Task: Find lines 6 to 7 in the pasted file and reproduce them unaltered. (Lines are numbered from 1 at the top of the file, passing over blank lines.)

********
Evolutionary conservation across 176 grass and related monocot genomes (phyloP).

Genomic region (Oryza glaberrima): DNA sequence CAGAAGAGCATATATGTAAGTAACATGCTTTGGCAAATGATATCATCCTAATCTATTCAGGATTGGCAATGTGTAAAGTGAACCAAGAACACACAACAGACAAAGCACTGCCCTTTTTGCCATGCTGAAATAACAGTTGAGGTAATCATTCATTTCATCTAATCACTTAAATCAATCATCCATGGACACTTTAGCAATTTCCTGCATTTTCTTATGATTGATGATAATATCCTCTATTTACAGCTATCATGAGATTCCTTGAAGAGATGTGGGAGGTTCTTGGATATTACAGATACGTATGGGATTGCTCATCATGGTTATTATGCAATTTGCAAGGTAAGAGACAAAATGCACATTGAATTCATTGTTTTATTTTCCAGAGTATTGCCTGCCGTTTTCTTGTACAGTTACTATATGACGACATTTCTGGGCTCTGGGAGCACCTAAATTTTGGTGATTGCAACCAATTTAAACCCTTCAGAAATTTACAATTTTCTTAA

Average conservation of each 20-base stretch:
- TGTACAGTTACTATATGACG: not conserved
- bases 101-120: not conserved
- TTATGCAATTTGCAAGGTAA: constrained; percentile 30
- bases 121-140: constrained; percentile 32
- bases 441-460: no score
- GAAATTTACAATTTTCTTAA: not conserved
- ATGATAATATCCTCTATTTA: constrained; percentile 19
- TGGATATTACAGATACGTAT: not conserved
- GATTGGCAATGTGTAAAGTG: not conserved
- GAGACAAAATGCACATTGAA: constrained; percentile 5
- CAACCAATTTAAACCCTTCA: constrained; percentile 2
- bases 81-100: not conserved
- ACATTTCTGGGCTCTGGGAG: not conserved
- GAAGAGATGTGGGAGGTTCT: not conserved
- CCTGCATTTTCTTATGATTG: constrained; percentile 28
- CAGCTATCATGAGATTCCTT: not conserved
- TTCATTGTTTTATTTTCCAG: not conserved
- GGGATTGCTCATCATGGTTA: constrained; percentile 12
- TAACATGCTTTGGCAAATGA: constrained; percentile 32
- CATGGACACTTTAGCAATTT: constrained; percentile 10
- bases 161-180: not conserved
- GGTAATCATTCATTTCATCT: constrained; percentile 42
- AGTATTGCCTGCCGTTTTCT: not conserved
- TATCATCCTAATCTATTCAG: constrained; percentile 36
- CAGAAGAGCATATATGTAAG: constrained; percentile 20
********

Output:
- TTATGCAATTTGCAAGGTAA: constrained; percentile 30
- bases 121-140: constrained; percentile 32